The Senate may soon vote on the “We the People Resolution.” This resolution is well-intentioned and resonates as positive for many people on first hearing, but it is overbroad and will have unintended consequences.
The “We the People Resolution” calls on Congress to propose an amendment to the Constitution that would:
affirm that (a) the rights protected by the Constitution of the United States are the rights of natural persons, i.e. human individuals, only and (b) Congress and the states shall place limits on political contributions and expenditures to ensure that all citizens have access to the political process, and the spending of money to influence elections is not protected free speech under the First Amendment;
Some recent court cases have been characterized as saying that “corporations are people.” Obviously, they are not — as Elizabeth Warren has movingly argued, they don’t bleed, they don’t have babies, they don’t laugh or cry. It makes intuitive sense to limit human rights to humans.
What’s not to like about the proposal? Basically, it oversimplifies the problem of inequality. Inequality is real and problematic, but this proposal might even make it worse.
If we actually were to pass a constitutional amendment that said corporations have no protection under the constitution, we would be putting both media organizations and advocacy organizations that speak for people at risk. When we think of “corporations”, we think of Exxon and General Motors. However, Planned Parenthood, the Sierra Club, the New York Times and the American Civil Liberties Union are legally corporations too.
Supreme Court decisions have interpreted the First Amendment as giving corporations a right to disseminate their views. This basic principle means that Exxon can market the benefits of fossil fuels, but it also means that Planned Parenthood can advocate for family planning and the New York Times can criticize the President.
If we were to amend the constitution as urged, then many Supreme Court free speech principles would be relitigated and revised by a Supreme Court likely dominated by Republican appointees. I believe that the last thing we should do right now is take free speech rights away from a broad class of organizations.
Another problem with the resolution is that the resolution says that if Congress does not adopt the requested amendment, then the states should convene a constitutional convention to rewrite the constitution. The provision of the constitution which allows for revision by convention has never been exercised and there are many ambiguities about how it would operate and what might come of it. The ACLU, Common Cause and many progressive organizations have joined in opposition to calls for an unpredictable convention.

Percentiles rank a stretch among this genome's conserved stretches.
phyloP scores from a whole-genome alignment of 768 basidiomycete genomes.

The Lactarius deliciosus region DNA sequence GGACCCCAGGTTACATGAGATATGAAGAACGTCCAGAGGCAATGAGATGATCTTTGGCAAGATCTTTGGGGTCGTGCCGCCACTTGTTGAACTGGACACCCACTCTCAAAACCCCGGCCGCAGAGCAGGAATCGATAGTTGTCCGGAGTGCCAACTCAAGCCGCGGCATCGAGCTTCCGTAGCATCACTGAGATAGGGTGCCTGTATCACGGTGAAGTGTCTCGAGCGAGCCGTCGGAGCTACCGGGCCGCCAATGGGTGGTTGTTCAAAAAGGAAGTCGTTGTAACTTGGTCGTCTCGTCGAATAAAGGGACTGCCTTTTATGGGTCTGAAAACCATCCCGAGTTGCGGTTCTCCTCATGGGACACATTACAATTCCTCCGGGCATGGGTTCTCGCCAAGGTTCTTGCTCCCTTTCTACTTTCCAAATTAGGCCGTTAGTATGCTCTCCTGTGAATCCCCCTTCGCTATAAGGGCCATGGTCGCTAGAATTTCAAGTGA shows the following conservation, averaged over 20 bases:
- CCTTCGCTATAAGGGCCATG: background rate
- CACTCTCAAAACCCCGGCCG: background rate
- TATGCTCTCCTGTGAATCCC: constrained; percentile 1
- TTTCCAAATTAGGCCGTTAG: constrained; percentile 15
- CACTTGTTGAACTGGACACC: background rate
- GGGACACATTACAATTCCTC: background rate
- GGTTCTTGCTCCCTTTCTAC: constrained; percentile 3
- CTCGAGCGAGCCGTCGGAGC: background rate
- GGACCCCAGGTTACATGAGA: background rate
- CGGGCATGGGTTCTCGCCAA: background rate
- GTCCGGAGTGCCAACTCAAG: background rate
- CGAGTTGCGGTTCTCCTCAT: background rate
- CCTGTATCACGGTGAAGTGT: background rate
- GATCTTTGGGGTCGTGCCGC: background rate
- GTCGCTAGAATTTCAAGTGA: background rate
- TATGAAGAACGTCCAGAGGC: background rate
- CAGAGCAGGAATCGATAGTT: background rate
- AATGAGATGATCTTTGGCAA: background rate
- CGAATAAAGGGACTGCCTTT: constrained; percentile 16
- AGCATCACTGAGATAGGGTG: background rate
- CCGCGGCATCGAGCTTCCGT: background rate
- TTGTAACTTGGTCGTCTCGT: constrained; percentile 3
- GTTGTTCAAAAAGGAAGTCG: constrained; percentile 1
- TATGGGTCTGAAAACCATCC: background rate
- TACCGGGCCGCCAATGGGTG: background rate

Shutting down corporate speech will not necessarily level the playing field in communication anyway. Wealthy corporate leaders need only sell some stock in order to generate personal funds to write personal checks and act as human individuals to express their views and perhaps influence elections. One thing I do feel we need to do is strengthen disclosure of political spending. Wealthy donors should not be able to use deceptively named front organizations to hide their spending.
I see no magic cure for our political ailments, but I am comforted by the thought that the 99% have 99% of the votes and that by organizing we can make our voices heard.
Just to get a sense of whether I was communicating successfully about this issue, during the first 24 hours that this post was up, I had a question open at the end asking readers for level of agreement. The results were divided but majority positive with 58.4% agreeing or strongly agreeing and 25.7% disagreeing or strongly disagreeing. The comments further below are thoughtful and informative.
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